“Happy Good Friday everyone. I never know how to greet people on this day….a day we mark as a moment in time when the Enlightened Master seemed to descend into shadows.” — Amanda Lindsey Cook
Bethel Redding worship leader Amanda Lindsey Cook is a gifted singer/songwriter, and her music can be heard in churches around the world. After an interview with the Christian Post to promote her latest album, Cook drew attention for her strange comments about God–so strange, in fact, that Holly Pivec, co-author of two books on the New Apostolic Reformation, wrote:
In light of this interview, I believe churches should reconsider their use of her music and any other music coming from Bethel Church (or elsewhere) that is written by songwriters with such a woefully deficient view of God. 
Readers who follow Holly Pivec’s reports on the NAR and other subjects know she is not given to hyperbole. In her article, Pivec noted some of the puzzling statements Cook made about God during the Christian Post interview:
- “Every day I increasingly felt like gravity and the great beyond, called God, was working in my favor.”
- “I love this divine essence that we so commonly refer to as God. I think it becomes this common, almost familiar thing that it has connotations because we basically impose our belief system on whatever we think God is when we say the word ‘God.’”
- “I love the names that this essence and this divine presence gives itself. In the Old Testament, where God describes themselves as ‘I am,’ also the name Yahweh, ‘the intake and the exhale of breath.’”
- “It’s this common acknowledgment, this communal aspect of living, where we’re all connected, we’re all part of the common thread … to be connected at the source to this divine presence, this Christ consciousness…”
Some of Cook’s comments seem as if they come from a contemplative practitioner or even from a new age perspective. My concern grew as I discovered she addressed Christ as the “Enlightened Master” in her Facebook post on Good Friday.
Who or what can enlighten God? Why would she use such a term?
Amanda Lindsey Cook has been in Bethel Redding for a number of years now. Is it possible her new age term for Jesus, “Enlightened Master,” and these other strange comments about God are the result of exposure to Bethel Redding teaching and to the deception of contemplative prayer?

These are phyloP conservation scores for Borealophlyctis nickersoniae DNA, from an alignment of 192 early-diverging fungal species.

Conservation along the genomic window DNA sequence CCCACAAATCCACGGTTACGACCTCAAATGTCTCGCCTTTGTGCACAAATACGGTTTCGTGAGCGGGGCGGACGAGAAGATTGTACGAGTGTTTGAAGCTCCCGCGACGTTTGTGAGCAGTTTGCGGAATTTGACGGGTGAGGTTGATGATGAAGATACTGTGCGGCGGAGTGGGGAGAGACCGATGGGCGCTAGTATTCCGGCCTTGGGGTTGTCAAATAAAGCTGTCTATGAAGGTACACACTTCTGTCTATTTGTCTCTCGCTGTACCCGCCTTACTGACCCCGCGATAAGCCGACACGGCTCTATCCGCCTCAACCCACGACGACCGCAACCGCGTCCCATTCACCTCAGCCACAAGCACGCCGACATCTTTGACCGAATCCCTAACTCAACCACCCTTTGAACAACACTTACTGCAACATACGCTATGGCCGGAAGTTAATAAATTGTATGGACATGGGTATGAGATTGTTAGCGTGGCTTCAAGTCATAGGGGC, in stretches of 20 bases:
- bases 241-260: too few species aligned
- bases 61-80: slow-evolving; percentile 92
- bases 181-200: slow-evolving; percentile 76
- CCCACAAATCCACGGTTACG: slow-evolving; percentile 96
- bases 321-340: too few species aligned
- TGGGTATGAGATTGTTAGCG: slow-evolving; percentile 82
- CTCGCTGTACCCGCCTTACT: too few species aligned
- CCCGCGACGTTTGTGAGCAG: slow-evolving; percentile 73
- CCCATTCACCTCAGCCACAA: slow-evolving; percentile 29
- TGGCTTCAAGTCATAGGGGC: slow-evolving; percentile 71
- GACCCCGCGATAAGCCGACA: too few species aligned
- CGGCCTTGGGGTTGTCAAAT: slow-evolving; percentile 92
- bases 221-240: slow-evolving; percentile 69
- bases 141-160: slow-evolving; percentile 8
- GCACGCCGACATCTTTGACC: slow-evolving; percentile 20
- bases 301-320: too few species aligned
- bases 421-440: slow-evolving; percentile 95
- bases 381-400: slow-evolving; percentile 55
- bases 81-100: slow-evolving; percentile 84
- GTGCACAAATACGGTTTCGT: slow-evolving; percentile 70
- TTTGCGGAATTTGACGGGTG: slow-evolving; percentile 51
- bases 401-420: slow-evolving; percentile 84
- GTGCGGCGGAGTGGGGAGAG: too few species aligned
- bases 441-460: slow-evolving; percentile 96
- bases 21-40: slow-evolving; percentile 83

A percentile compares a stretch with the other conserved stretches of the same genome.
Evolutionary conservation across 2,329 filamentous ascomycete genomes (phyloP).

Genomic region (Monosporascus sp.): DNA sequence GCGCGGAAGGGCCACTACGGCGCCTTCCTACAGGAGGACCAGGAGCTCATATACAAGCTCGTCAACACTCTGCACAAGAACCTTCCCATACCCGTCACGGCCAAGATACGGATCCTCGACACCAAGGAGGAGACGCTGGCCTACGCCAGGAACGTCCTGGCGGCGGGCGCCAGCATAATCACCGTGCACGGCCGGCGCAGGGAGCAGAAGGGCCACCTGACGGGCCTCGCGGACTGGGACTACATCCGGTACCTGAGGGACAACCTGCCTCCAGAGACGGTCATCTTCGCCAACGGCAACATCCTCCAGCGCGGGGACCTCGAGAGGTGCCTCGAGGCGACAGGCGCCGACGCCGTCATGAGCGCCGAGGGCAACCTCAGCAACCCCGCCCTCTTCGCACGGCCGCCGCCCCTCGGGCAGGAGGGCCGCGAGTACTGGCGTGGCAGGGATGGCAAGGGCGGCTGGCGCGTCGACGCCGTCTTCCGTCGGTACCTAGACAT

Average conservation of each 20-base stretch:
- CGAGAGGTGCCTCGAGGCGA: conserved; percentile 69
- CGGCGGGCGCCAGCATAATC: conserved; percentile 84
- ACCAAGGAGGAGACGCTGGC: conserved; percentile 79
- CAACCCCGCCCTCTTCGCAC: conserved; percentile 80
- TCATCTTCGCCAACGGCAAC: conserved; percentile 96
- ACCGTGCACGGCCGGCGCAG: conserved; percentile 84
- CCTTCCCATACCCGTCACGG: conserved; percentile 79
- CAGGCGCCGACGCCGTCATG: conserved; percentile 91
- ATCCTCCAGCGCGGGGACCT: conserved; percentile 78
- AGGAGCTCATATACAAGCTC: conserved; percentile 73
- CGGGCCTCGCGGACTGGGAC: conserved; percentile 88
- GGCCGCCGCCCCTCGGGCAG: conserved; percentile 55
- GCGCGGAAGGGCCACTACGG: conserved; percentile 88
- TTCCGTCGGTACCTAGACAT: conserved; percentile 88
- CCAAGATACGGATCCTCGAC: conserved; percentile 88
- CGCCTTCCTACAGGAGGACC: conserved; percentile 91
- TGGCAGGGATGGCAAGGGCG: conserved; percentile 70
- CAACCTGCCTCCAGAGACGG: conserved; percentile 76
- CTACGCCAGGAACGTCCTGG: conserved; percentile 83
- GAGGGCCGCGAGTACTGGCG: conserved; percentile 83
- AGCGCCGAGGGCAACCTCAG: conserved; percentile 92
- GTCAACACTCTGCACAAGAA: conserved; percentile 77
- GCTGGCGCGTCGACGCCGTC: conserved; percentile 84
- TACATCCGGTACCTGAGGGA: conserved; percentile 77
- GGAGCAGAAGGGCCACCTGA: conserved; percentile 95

Bill Johnson believes in a teaching called kenosis, an unorthodox, heretical belief that the Incarnate Christ laid aside His divine attributes and walked the earth as a completely limited, human man. According to Johnson, Christ “performed miracles, wonders, and signs, as a man in right relationship to God . . . not as God. If He performed miracles because He was God, then they would be unobtainable for us. But if He did them as a man, I am responsible to pursue His lifestyle. Recapturing this simple truth changes everything.”
In other words, Bill Johnson believes the miracles Jesus performed came about because He, as a man, and only as a man, had access to the power of the Holy Spirit. Therefore, Johnson teaches that Christians should be capable of wondrous feats of healing and miracles due to our own relationship with the Holy Spirit.
Thus Johnson’s kenosis doctrine serves to reduce the biblical Christ and elevate man. As one apologist points out:
Jesus is no longer unique, but only a special enlightened one who could lead the way to many such enlightened ones in the future. Thus we have a New Age Christ.
Kenosis comes from a faulty understanding of Philippians 2:7:
but emptied Himself, taking the form of a bond-servant, and being made in the likeness of men.
Kenosis is proven false by the simple fact that Christ not only created the universe, but He holds it together. If Christ had given up His divine power and attributes and had operated only as a man until Resurrection, all creation would have come apart.(Colossians 1:16-17).
Is there some kind of explanation for some of Cook’s statements? Unfortunately, as of this writing there has been no response to questions we sent, and which were received by her management.
In Part 2 of this article, many of Cook’s disconcerting statements about God will be examined within the context of the theology-altering practice of contemplative prayer.
1. Amanda Lindsey Cook, Her Facebook page, April 19, 2019
3. Holly Pivec, Spirit of Error
4. Kenosis, Christology, and Bill Johnson, Crosswise Blog, http://notunlikelee.wordpress.com/2011/06/16/kenosis-christology-and-bill-johnson-part-ii.
5. Bill Johnson, When Heaven Invades Earth: A Practical Guide to a Life of Miracles, op. cit., Kindle location: 259.
6. Bob Dewaay, “An Invasion of Error” (Critical Issues Commentary, Issue 124 Jan.-Feb. 2013, http://www.cicministry.org/commentary/issue124.htm).